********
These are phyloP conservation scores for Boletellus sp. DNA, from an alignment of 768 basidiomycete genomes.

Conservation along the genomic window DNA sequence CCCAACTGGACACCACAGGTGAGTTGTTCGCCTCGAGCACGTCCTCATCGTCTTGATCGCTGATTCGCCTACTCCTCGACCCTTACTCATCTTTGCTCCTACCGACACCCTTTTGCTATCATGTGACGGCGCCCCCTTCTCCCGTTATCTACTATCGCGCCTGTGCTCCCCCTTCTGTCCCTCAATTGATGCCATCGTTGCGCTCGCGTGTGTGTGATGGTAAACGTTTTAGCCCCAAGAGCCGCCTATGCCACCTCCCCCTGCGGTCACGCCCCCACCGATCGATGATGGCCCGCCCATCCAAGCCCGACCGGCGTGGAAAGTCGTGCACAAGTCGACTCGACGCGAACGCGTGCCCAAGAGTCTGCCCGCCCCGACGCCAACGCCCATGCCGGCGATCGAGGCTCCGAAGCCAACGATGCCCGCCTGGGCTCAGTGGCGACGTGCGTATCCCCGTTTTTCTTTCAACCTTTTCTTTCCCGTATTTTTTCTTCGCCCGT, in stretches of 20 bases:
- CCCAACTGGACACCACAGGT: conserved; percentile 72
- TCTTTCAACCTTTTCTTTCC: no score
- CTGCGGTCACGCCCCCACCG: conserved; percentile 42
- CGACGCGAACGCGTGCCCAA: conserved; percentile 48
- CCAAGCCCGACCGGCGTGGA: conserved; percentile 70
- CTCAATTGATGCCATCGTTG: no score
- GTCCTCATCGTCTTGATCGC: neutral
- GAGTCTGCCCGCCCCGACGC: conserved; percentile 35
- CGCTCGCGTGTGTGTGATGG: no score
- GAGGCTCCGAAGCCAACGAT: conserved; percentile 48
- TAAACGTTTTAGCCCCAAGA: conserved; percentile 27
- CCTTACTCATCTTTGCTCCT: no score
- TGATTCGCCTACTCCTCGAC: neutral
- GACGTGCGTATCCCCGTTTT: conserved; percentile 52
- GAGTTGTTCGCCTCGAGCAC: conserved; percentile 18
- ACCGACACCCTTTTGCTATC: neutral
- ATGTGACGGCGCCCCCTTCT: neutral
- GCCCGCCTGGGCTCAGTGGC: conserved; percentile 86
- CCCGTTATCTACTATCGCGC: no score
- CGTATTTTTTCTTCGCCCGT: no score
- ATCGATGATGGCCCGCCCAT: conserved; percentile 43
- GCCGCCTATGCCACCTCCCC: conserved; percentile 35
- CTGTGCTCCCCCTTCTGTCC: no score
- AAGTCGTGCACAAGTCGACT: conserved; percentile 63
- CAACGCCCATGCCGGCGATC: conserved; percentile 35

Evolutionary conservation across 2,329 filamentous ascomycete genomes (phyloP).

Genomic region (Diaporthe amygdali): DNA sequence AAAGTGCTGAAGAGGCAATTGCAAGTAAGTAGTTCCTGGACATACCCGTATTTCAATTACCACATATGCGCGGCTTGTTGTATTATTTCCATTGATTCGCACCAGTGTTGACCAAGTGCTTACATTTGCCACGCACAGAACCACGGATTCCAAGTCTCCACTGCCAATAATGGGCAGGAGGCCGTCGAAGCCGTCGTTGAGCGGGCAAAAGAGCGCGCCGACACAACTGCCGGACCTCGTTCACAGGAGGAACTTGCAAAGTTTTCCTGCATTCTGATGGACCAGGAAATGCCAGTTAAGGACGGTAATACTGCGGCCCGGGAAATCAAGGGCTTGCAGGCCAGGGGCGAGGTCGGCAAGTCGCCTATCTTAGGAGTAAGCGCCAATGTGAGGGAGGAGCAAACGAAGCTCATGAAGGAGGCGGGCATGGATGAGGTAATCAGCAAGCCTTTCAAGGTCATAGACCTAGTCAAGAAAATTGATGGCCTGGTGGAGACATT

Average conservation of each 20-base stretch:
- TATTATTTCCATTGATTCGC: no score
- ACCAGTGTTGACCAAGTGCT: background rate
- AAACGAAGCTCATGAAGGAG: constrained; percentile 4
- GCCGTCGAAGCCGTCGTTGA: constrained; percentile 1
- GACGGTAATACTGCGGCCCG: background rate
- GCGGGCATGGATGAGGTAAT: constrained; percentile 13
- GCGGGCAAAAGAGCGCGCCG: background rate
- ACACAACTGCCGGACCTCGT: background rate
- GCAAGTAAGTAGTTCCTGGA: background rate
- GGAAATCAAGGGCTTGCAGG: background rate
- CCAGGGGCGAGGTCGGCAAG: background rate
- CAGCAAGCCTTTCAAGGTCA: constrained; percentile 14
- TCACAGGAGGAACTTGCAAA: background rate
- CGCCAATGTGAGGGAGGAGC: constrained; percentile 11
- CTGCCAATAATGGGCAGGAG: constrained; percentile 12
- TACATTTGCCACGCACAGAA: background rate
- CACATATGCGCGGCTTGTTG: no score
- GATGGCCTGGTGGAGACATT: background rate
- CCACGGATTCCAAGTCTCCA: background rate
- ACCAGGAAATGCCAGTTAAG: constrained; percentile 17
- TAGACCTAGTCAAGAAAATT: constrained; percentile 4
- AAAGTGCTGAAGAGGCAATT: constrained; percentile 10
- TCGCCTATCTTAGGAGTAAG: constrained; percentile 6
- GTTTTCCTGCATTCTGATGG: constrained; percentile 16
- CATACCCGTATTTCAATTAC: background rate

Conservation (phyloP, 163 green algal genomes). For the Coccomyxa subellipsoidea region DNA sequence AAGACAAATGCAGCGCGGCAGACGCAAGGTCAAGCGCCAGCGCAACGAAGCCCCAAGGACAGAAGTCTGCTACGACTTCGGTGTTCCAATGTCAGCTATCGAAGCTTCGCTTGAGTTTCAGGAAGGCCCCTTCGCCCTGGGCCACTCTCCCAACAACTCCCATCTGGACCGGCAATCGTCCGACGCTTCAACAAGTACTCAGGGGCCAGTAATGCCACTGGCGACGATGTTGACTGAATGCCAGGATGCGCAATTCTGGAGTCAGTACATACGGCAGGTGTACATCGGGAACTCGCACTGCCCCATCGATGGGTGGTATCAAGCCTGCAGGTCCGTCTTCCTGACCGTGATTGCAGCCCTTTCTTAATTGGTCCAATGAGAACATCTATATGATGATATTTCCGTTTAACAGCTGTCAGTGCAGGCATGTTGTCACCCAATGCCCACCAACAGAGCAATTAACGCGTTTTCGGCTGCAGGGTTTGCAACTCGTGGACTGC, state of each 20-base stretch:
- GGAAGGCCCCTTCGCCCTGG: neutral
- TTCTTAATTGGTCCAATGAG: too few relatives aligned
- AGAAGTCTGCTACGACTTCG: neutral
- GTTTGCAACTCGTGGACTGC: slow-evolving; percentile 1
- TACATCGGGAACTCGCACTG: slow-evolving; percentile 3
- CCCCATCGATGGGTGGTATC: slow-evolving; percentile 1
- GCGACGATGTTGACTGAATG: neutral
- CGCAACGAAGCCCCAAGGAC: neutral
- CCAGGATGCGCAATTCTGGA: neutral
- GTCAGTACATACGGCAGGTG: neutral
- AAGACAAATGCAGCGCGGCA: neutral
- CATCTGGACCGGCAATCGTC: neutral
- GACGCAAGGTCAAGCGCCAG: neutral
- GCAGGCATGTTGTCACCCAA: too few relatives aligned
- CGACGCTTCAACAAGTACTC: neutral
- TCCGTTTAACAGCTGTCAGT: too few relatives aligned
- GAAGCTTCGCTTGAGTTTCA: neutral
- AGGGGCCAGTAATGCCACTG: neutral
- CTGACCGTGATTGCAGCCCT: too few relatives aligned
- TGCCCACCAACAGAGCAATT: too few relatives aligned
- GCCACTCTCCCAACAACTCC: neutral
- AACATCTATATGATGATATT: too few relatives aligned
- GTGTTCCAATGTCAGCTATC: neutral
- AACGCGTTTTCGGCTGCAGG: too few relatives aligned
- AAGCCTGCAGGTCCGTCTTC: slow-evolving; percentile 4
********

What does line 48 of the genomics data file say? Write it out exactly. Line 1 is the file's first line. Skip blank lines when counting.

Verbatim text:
- GATGGCCTGGTGGAGACATT: background rate